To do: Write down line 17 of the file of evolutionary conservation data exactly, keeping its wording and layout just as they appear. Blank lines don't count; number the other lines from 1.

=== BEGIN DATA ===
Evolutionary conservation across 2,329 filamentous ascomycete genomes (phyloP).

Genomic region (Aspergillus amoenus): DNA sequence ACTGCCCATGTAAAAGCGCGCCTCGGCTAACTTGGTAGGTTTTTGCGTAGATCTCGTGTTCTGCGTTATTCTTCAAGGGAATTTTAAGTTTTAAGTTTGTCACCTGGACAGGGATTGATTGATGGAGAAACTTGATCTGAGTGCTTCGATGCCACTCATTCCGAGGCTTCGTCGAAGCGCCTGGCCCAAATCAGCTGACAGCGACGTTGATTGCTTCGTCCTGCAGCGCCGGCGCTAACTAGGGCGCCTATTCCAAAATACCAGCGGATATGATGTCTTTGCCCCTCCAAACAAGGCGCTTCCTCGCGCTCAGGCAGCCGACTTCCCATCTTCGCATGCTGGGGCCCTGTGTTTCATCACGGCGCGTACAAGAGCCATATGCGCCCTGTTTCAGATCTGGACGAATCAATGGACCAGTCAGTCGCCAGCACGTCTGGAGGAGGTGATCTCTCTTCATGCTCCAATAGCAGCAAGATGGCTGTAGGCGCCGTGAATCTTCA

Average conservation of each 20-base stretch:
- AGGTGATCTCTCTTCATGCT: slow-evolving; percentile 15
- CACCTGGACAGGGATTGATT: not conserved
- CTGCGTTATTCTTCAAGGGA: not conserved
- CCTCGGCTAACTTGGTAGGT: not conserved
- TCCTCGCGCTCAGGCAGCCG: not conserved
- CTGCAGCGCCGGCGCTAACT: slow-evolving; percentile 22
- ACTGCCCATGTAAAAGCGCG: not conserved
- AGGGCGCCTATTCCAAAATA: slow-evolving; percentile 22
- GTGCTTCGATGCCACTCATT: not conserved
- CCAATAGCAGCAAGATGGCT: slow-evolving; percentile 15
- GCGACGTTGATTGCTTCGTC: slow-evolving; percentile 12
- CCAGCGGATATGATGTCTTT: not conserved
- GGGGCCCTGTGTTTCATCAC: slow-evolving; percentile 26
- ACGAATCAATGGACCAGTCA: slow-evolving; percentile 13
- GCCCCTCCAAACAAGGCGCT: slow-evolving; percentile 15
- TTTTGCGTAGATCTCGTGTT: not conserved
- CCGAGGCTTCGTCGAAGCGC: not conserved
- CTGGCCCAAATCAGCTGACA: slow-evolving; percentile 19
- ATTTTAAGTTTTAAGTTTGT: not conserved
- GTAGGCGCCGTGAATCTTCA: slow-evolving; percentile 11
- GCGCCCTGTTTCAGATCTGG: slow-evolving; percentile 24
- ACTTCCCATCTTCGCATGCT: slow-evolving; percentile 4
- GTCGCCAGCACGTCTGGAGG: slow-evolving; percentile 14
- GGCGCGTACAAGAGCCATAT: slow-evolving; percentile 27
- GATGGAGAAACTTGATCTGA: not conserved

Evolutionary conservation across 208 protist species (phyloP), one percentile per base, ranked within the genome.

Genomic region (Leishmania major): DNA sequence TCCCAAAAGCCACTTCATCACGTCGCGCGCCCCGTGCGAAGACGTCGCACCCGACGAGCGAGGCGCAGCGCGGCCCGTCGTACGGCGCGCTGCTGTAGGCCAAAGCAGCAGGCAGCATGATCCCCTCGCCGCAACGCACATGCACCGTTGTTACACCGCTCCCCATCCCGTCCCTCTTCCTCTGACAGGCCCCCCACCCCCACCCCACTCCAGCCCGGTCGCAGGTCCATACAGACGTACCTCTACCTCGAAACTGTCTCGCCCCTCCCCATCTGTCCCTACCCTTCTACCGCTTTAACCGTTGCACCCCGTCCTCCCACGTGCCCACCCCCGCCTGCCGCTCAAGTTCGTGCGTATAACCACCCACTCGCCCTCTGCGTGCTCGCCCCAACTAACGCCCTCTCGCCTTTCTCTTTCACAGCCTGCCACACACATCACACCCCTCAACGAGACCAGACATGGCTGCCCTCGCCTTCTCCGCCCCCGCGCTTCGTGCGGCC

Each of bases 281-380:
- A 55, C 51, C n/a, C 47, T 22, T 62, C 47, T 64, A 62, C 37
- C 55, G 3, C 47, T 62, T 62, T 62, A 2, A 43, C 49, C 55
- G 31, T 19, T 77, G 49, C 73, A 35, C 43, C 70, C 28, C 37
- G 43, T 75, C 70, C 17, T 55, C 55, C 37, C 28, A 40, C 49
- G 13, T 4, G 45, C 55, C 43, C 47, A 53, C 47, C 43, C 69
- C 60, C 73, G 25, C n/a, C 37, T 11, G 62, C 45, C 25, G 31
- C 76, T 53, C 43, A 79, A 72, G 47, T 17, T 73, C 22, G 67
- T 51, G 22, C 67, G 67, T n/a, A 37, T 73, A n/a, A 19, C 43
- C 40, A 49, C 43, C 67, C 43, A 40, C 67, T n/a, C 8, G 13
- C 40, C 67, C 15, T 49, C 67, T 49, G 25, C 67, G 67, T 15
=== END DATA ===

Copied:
- ACGAATCAATGGACCAGTCA: slow-evolving; percentile 13